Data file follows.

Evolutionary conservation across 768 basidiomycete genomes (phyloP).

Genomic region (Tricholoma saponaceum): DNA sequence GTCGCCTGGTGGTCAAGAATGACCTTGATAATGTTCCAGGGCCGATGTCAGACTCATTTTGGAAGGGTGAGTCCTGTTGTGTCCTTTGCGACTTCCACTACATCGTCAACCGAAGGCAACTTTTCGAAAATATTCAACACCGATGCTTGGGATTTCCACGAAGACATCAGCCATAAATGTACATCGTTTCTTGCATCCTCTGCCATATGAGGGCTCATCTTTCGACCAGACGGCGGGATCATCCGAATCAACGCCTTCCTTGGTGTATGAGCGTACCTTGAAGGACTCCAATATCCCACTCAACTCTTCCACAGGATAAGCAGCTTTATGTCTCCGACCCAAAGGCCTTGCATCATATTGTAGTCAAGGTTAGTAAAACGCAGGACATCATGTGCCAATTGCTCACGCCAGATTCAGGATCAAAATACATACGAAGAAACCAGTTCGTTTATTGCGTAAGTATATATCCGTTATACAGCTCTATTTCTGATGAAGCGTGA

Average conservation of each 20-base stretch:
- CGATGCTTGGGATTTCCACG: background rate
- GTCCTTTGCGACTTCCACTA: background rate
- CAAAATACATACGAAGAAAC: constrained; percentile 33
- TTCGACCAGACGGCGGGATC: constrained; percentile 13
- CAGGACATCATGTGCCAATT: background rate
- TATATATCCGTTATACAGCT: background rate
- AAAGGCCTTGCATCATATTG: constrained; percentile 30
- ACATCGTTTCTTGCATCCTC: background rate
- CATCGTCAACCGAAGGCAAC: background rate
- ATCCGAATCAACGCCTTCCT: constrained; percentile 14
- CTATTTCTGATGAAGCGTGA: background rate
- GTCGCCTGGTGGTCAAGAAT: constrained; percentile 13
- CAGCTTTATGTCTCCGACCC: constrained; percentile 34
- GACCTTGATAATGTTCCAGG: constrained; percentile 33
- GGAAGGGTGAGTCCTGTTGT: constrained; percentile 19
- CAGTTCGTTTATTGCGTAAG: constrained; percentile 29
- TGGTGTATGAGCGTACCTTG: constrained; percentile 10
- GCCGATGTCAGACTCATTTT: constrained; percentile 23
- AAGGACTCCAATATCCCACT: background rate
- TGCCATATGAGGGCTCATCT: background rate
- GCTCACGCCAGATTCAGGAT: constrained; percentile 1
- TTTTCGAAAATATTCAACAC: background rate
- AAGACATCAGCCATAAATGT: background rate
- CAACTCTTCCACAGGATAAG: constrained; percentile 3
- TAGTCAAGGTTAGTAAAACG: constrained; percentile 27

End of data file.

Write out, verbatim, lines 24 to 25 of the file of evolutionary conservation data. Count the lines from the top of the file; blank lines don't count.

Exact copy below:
- GCTCACGCCAGATTCAGGAT: constrained; percentile 1
- TTTTCGAAAATATTCAACAC: background rate